“Box a fighter, and fight a boxer.”
This old saying isn’t only limited to boxing – you can use the very same principle in grappling, jiu-jitsu and MMA.In a competition, or a ‘serious’ match you DON’T want to play the other guy’s game. His game is what he’s good at.Your goal, instead, should be to change the rules of the duel.
Here are some concrete examples and suggestions to illustrate what I’m talking about:
- Does your opponent have a killer guard game? If so, then maybe YOU should pull guard on HIM, even if that’s not your normal gameplan. Alternately you could start setting up a leglock attack.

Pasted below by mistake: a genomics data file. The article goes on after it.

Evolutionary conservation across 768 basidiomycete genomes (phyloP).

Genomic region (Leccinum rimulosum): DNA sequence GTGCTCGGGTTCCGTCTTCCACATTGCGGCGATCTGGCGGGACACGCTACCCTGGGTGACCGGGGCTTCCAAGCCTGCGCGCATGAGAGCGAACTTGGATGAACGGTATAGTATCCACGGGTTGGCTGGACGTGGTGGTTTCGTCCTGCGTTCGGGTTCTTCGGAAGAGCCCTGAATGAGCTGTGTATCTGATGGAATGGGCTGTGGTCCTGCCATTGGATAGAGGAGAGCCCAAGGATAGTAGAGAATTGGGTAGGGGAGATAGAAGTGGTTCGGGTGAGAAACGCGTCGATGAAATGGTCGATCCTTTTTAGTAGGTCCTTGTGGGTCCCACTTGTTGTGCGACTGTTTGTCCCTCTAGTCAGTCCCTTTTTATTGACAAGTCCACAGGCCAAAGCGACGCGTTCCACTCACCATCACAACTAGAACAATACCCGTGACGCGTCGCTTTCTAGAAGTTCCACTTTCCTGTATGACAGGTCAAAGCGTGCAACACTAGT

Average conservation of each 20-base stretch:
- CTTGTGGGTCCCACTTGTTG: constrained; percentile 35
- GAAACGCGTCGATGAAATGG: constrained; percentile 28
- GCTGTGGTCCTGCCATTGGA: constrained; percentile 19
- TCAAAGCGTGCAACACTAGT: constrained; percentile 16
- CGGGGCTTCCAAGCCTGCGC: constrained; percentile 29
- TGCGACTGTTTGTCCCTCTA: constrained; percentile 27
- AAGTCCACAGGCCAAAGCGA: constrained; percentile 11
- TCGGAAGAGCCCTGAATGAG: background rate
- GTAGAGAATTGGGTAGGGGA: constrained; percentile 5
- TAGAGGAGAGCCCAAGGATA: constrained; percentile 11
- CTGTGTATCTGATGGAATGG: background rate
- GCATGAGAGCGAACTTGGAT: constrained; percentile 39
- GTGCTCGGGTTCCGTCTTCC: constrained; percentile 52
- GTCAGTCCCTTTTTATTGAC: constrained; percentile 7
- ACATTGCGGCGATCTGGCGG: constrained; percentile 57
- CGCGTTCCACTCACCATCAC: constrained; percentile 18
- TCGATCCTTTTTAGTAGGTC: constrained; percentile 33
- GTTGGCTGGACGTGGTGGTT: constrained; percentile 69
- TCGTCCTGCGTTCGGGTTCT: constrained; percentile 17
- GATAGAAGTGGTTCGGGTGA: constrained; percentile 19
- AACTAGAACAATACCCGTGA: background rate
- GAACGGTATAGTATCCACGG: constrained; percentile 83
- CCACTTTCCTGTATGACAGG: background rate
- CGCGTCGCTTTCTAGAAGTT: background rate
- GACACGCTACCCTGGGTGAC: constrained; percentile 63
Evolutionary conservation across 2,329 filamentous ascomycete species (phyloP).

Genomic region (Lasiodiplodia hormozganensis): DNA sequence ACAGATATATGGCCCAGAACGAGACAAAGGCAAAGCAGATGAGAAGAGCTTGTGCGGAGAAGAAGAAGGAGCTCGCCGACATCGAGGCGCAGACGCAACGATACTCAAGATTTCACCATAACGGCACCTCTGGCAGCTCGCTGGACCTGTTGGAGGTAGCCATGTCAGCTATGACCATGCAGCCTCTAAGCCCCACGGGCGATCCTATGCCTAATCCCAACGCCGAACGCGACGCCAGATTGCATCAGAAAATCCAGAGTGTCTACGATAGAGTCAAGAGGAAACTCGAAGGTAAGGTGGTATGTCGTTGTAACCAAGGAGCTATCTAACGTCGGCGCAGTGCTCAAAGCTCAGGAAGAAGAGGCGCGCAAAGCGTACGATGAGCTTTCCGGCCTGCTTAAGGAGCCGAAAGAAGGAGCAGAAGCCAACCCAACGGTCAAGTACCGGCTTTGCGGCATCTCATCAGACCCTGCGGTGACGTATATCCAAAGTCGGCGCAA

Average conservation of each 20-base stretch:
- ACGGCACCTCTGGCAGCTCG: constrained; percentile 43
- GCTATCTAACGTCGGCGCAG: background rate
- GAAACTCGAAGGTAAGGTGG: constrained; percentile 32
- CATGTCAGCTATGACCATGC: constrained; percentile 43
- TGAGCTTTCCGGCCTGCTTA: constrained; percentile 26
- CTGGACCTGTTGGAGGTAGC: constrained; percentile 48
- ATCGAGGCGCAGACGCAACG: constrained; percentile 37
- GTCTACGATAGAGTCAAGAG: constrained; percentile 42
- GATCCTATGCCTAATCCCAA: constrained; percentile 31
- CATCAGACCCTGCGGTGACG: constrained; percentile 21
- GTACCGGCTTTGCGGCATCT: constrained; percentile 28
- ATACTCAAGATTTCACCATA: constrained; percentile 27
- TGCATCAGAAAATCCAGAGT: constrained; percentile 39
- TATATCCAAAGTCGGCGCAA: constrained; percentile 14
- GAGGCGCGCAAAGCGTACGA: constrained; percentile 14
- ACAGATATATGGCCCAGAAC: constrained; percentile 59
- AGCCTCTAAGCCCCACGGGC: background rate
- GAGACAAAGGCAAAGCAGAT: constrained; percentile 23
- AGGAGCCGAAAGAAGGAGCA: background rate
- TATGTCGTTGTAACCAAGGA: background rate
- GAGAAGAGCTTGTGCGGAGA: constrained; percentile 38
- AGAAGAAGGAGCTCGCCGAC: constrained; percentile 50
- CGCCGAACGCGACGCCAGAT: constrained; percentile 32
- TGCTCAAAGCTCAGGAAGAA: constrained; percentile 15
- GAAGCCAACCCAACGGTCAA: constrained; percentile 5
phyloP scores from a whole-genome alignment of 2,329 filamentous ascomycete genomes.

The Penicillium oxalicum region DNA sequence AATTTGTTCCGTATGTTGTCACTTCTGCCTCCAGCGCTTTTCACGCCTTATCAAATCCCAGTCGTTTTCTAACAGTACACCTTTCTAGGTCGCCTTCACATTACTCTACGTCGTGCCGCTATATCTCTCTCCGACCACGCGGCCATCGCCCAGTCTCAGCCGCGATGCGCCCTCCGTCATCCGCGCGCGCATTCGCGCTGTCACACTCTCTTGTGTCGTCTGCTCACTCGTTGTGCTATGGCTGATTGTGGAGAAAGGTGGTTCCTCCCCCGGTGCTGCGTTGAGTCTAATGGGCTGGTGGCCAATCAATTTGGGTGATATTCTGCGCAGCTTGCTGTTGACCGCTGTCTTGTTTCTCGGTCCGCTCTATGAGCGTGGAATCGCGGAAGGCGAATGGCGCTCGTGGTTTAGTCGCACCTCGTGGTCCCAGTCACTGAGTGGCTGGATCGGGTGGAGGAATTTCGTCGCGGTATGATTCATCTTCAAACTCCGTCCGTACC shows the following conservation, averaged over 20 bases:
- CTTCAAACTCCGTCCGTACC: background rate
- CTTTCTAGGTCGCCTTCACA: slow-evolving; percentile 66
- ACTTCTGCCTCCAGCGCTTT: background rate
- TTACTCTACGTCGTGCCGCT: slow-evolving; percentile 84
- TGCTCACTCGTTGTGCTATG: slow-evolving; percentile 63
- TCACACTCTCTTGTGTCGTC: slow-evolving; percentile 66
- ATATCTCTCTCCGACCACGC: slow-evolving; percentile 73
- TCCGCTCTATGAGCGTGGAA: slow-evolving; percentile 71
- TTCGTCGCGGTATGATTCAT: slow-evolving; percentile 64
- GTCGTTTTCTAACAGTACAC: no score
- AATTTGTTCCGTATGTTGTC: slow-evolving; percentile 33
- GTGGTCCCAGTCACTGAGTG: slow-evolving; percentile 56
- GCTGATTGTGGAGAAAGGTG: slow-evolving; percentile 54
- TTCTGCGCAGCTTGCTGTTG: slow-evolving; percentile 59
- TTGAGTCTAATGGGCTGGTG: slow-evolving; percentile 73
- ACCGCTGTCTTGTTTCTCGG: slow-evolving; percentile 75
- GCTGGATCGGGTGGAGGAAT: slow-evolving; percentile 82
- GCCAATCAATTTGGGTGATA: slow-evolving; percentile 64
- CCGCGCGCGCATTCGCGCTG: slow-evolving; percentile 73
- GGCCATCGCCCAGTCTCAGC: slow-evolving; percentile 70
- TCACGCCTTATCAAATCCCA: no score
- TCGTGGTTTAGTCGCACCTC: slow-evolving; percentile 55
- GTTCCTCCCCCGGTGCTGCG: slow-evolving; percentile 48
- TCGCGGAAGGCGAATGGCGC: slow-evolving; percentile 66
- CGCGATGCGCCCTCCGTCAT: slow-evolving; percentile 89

- Is your opponent super strong and powerful? Maybe it’s time to switch to a mobility-based game.
- Does he come from a ‘traditional’ BJJ school? Well then leglock him silly, or use positions that come from other grappling arts.
- Maybe your opponent is known for his powerful grips and collar choke attacks – if so, I would strongly recommend standing guard passes.
You’re probably getting the idea by now. Sometimes it’s NOT about using the techniques you do best. Instead it becomes all about doing what’s worst for your opponent.
Usually this will also be a technique or strategy that he doesn’t expect, or a situation that he isn’t faced with in training very often.
Hit ’em where they least expect it. And where they least defend it!